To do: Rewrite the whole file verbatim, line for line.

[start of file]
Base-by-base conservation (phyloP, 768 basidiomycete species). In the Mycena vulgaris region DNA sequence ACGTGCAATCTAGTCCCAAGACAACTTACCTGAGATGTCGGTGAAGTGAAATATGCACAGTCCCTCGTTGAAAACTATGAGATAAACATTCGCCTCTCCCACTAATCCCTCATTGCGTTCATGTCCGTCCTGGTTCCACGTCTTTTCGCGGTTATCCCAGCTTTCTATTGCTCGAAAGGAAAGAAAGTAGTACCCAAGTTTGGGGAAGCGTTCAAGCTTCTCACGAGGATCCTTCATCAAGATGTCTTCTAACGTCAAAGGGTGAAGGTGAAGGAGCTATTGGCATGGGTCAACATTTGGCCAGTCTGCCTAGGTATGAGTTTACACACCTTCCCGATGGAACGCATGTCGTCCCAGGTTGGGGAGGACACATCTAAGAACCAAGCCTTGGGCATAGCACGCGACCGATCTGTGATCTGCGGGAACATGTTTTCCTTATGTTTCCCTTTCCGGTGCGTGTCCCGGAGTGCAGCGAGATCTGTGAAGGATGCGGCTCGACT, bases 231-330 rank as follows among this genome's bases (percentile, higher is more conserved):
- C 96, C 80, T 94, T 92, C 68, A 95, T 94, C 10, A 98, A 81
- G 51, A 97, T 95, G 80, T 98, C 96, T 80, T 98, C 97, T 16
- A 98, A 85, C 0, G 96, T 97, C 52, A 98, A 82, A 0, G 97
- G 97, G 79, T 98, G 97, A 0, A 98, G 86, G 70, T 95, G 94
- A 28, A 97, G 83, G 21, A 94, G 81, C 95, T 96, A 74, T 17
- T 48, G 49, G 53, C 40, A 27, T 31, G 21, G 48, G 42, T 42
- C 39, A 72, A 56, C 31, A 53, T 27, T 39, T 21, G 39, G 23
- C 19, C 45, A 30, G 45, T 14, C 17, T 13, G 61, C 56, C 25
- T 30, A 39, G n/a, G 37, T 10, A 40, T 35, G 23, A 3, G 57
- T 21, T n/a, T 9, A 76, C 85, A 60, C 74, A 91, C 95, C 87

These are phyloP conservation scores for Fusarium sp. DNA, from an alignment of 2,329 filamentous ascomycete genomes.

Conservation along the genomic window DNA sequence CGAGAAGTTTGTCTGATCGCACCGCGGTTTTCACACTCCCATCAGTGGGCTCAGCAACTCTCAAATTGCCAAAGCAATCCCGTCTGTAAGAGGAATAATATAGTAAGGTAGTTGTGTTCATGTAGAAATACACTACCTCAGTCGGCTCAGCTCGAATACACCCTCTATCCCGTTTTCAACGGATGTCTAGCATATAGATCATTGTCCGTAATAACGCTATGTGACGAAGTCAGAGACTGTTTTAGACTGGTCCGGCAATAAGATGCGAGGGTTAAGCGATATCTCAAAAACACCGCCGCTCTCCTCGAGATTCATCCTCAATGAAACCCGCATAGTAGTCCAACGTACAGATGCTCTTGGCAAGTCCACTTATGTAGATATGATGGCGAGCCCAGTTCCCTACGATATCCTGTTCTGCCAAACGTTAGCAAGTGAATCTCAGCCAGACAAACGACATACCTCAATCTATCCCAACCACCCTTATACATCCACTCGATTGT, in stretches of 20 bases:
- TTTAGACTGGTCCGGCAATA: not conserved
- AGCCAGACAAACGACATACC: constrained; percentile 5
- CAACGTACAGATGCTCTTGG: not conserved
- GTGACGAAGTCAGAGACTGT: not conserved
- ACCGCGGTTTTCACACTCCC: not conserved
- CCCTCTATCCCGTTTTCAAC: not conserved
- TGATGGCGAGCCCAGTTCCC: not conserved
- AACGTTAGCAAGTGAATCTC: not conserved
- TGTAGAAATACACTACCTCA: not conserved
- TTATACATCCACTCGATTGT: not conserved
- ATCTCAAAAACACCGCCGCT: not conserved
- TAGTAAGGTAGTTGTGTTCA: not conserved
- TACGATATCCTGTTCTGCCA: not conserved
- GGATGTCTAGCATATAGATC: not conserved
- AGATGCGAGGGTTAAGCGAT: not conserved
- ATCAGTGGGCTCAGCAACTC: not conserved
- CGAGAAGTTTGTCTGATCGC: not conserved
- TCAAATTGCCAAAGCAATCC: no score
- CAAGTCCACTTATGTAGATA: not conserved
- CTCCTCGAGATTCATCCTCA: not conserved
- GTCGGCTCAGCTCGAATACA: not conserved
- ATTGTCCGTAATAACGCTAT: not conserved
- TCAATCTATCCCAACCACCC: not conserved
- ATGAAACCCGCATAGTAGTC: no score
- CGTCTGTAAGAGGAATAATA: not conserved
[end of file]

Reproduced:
Base-by-base conservation (phyloP, 768 basidiomycete species). In the Mycena vulgaris region DNA sequence ACGTGCAATCTAGTCCCAAGACAACTTACCTGAGATGTCGGTGAAGTGAAATATGCACAGTCCCTCGTTGAAAACTATGAGATAAACATTCGCCTCTCCCACTAATCCCTCATTGCGTTCATGTCCGTCCTGGTTCCACGTCTTTTCGCGGTTATCCCAGCTTTCTATTGCTCGAAAGGAAAGAAAGTAGTACCCAAGTTTGGGGAAGCGTTCAAGCTTCTCACGAGGATCCTTCATCAAGATGTCTTCTAACGTCAAAGGGTGAAGGTGAAGGAGCTATTGGCATGGGTCAACATTTGGCCAGTCTGCCTAGGTATGAGTTTACACACCTTCCCGATGGAACGCATGTCGTCCCAGGTTGGGGAGGACACATCTAAGAACCAAGCCTTGGGCATAGCACGCGACCGATCTGTGATCTGCGGGAACATGTTTTCCTTATGTTTCCCTTTCCGGTGCGTGTCCCGGAGTGCAGCGAGATCTGTGAAGGATGCGGCTCGACT, bases 231-330 rank as follows among this genome's bases (percentile, higher is more conserved):
- C 96, C 80, T 94, T 92, C 68, A 95, T 94, C 10, A 98, A 81
- G 51, A 97, T 95, G 80, T 98, C 96, T 80, T 98, C 97, T 16
- A 98, A 85, C 0, G 96, T 97, C 52, A 98, A 82, A 0, G 97
- G 97, G 79, T 98, G 97, A 0, A 98, G 86, G 70, T 95, G 94
- A 28, A 97, G 83, G 21, A 94, G 81, C 95, T 96, A 74, T 17
- T 48, G 49, G 53, C 40, A 27, T 31, G 21, G 48, G 42, T 42
- C 39, A 72, A 56, C 31, A 53, T 27, T 39, T 21, G 39, G 23
- C 19, C 45, A 30, G 45, T 14, C 17, T 13, G 61, C 56, C 25
- T 30, A 39, G n/a, G 37, T 10, A 40, T 35, G 23, A 3, G 57
- T 21, T n/a, T 9, A 76, C 85, A 60, C 74, A 91, C 95, C 87

These are phyloP conservation scores for Fusarium sp. DNA, from an alignment of 2,329 filamentous ascomycete genomes.

Conservation along the genomic window DNA sequence CGAGAAGTTTGTCTGATCGCACCGCGGTTTTCACACTCCCATCAGTGGGCTCAGCAACTCTCAAATTGCCAAAGCAATCCCGTCTGTAAGAGGAATAATATAGTAAGGTAGTTGTGTTCATGTAGAAATACACTACCTCAGTCGGCTCAGCTCGAATACACCCTCTATCCCGTTTTCAACGGATGTCTAGCATATAGATCATTGTCCGTAATAACGCTATGTGACGAAGTCAGAGACTGTTTTAGACTGGTCCGGCAATAAGATGCGAGGGTTAAGCGATATCTCAAAAACACCGCCGCTCTCCTCGAGATTCATCCTCAATGAAACCCGCATAGTAGTCCAACGTACAGATGCTCTTGGCAAGTCCACTTATGTAGATATGATGGCGAGCCCAGTTCCCTACGATATCCTGTTCTGCCAAACGTTAGCAAGTGAATCTCAGCCAGACAAACGACATACCTCAATCTATCCCAACCACCCTTATACATCCACTCGATTGT, in stretches of 20 bases:
- TTTAGACTGGTCCGGCAATA: not conserved
- AGCCAGACAAACGACATACC: constrained; percentile 5
- CAACGTACAGATGCTCTTGG: not conserved
- GTGACGAAGTCAGAGACTGT: not conserved
- ACCGCGGTTTTCACACTCCC: not conserved
- CCCTCTATCCCGTTTTCAAC: not conserved
- TGATGGCGAGCCCAGTTCCC: not conserved
- AACGTTAGCAAGTGAATCTC: not conserved
- TGTAGAAATACACTACCTCA: not conserved
- TTATACATCCACTCGATTGT: not conserved
- ATCTCAAAAACACCGCCGCT: not conserved
- TAGTAAGGTAGTTGTGTTCA: not conserved
- TACGATATCCTGTTCTGCCA: not conserved
- GGATGTCTAGCATATAGATC: not conserved
- AGATGCGAGGGTTAAGCGAT: not conserved
- ATCAGTGGGCTCAGCAACTC: not conserved
- CGAGAAGTTTGTCTGATCGC: not conserved
- TCAAATTGCCAAAGCAATCC: no score
- CAAGTCCACTTATGTAGATA: not conserved
- CTCCTCGAGATTCATCCTCA: not conserved
- GTCGGCTCAGCTCGAATACA: not conserved
- ATTGTCCGTAATAACGCTAT: not conserved
- TCAATCTATCCCAACCACCC: not conserved
- ATGAAACCCGCATAGTAGTC: no score
- CGTCTGTAAGAGGAATAATA: not conserved